Quantcast

Comments about ‘Despite hard times, Americans are the most generous in the world’

Return to article »

Published: Tuesday, Dec. 20 2011 3:56 p.m. MST

Comments
  • Oldest first
  • Newest first
  • Most recommended
Vince
the boonies, mexico

I will "guarantee" one thing it is not the 1% population with the real big bucks that are contributing! Yes most americans have big hearts, just not the filthy big business greedy thiefs that have robbed our country the past 20 plus years on the backs of little people! DISGUSTING.

A1994
Centerville, UT

@Vince

Yours was a pretty uneducated comment. Every corporation I've worked for, without fail, has reached out to the community in the form of cash donations and paying their employees to volunteer at things like the Food Bank, Habitat for Humanity, Toys for Tots, and the Special Olympics.

You may have also recently read the story about the woman in New York who was out buying several hundred dollars-worth of Halloween candy for under privileged kids when she had a shopping cart dropped on her head by some juvenile delinquents.

This idea that everyone who falls in the "1%" is greedy and heartless is pure garbage.

LBU
FORT CAMPBELL, KY

@Vince

I hope your post was sarcastic or I will have to assume you drank the kool-aid of occupy protesters and the main stream media. While there may be a few in the top 1% who are greedy and give to no one, over 98.2 percent of the super rich gave to charity last year, compared to 64.6% of the general population. In addition, 78.7% of the super rich donated their time to charity, compared with 26.8% of the general population. Of course, if you are super rich then you have more time and resources available to give away, but the facts still speak highly of American's generosity, even the filthy rich Americans.

New Yorker
Pleasant Grove, UT

@ A1994:
Corporations do not make any donations. Everything they spend is paid for by the customers who use their products and/or services. Likewise, corporation do not pay taxes, so that corporate tax is only a tax hidden from the real taxpayers.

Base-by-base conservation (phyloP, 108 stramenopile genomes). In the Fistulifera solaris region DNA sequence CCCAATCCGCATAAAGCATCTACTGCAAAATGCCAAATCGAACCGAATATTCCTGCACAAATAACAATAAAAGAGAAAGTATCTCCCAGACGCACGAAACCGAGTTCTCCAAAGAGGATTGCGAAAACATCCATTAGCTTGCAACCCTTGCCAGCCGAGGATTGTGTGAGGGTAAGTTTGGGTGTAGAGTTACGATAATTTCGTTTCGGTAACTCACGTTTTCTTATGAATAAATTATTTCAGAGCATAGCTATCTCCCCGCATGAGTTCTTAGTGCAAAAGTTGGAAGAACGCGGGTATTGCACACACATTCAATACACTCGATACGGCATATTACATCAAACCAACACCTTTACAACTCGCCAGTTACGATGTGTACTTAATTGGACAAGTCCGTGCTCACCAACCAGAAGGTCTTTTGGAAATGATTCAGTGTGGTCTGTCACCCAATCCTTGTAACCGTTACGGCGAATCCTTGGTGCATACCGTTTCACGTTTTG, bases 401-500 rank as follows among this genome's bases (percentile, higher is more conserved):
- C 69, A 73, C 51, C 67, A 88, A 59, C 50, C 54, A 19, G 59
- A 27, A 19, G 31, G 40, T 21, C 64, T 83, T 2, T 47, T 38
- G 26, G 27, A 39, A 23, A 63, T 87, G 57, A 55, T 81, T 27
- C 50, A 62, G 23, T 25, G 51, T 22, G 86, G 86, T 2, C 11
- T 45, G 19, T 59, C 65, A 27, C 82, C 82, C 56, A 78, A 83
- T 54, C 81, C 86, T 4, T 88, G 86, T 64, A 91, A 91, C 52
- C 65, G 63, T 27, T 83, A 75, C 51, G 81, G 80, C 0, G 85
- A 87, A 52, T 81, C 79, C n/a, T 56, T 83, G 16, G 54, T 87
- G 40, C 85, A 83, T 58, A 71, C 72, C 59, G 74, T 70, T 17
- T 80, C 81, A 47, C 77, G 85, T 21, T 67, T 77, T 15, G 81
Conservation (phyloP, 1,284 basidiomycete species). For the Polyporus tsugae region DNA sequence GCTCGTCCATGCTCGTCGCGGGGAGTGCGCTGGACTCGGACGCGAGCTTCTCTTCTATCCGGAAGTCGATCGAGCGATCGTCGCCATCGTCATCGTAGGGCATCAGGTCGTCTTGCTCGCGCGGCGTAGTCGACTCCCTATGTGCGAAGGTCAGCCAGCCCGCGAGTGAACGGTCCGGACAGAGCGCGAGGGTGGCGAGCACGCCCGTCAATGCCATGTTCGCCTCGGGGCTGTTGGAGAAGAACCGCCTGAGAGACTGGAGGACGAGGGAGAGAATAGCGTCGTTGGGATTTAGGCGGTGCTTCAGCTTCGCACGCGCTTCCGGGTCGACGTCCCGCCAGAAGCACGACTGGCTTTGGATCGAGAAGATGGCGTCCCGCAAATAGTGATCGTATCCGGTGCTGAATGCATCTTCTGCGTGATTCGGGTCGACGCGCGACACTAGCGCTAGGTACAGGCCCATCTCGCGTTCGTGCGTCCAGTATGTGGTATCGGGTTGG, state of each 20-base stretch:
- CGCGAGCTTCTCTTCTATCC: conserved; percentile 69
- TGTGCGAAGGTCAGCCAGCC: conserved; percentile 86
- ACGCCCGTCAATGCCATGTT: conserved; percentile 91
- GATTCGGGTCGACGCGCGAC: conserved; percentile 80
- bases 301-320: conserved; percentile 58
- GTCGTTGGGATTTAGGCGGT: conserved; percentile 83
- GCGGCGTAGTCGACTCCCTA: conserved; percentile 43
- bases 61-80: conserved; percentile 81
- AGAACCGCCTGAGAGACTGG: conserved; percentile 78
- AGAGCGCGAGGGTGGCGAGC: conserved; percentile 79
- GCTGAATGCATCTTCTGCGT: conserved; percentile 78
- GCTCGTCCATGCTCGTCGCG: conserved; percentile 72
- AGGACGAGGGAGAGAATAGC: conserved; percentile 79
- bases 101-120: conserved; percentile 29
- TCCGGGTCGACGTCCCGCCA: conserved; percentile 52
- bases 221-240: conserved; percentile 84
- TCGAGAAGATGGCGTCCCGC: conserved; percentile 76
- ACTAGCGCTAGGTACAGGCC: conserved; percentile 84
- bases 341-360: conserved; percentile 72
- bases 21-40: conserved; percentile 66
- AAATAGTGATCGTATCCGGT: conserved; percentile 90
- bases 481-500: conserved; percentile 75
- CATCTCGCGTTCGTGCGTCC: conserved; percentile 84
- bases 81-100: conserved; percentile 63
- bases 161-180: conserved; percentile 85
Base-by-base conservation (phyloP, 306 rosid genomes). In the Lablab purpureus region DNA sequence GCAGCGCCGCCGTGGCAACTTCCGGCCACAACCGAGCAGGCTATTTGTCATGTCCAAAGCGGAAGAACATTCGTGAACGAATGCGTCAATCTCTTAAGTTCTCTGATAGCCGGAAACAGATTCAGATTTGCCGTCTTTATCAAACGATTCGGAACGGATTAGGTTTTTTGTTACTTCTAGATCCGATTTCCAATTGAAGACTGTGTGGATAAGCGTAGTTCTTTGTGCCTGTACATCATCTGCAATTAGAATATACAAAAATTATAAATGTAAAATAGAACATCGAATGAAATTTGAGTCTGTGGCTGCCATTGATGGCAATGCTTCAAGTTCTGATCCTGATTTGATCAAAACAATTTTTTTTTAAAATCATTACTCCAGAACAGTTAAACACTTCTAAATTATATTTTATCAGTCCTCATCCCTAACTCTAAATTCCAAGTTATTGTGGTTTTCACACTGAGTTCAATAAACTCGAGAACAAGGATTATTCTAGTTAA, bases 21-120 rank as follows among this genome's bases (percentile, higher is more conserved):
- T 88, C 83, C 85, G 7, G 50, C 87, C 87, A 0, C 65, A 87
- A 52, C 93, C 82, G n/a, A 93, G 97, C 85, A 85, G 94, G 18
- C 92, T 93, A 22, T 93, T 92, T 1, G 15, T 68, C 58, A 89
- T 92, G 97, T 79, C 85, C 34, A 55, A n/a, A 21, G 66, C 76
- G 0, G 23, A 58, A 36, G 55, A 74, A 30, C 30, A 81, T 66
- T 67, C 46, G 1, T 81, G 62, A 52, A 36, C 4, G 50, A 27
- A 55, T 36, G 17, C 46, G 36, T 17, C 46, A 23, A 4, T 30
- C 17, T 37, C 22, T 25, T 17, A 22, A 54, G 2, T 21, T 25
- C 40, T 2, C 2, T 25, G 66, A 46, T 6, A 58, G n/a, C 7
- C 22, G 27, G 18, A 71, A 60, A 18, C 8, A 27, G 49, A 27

@LBU
I'd be more impressed if you dug out the real numbers about which income strata is the most generous as a percent of their disposable income.

New Yorker
Pleasant Grove, UT

The actual CAF report (in PDF), page 7, says: "Individuals can assess how much time and money they can afford to give to charitable causes. There should be a 'social norm' where individuals give at least 1.5% of their income to charity, with the affluent giving a larger proportion of their wealth."

This seems like they're setting the bar low enough for everyone to work toward and it should be a do-able proposition for most people. Let's step up!

XelaDave
Salem, UT

Self reported giving numbers- now that is reliable- what a worthless piece of research- essentially like asking if you cheat on your taxes- no never- do Americans give yes but the real question is how much per capita or something along those lines but even that will be skewed by our overall wealth- tough number to get accurate- thus give and give some more and you might be a OK
Ong

A1994
Centerville, UT

@New Yorker

"Everything they spend is paid for by the customers who use their products and/or services. "

Worst argument of the year. Congratulations. That is like saying that your lights, heat and food are actually paid for, not by you, but by the people who employ you. It doesn't matter that you provide a good or service to that employer.

Prodicus
Provo, UT

Other (more socialized) nations often chide the US for our low government foreign aid spending per $GDP. But our relatively free market and tax benefits for charitable donations means that we spend a lot more per capita in private giving to overseas charities, and if you include private foreign aid our contributions dwarf anybody else's. Further, private giving has been shown to be more likely to be effective; governmental foreign aid often goes largely to grease the palms of corrupt administrators in the target nations, and even when the money reaches its intended well-intentioned projects it usually has minimal positive impacts on poverty, education, and the environment.

Even beyond that, the most effective form of aid to other nations is one that lots of people here in America participate in but which may not immediately seem like it falls into the "charitable giving" category. Money sent from immigrant and green card workers in the US to family and friends abroad is extremely effective in promoting education and lifting people out of poverty, much more so than any other form of giving.

Being the land of opportunity allows us be a land of giving. Something to be proud of.

Marine Corps Vet
Tempe, AZ

An interesting study would be to calculate the percentage of overall contributions given to charitable causes by the super rich (1-2%)versus the rest of American society. I feel comfortable in supposing, as in guessing, that the 2% more than double the contributions made by the 98%. So often we read of well known philanthropists giving billion dollar +/- donations for the welfare and betterment of all. Sometimes we are a little to quick to condemn that which we know precious little about choosing to make assumptions based on envy rather than fact.

to comment

DeseretNews.com encourages a civil dialogue among its readers. We welcome your thoughtful comments.
About comments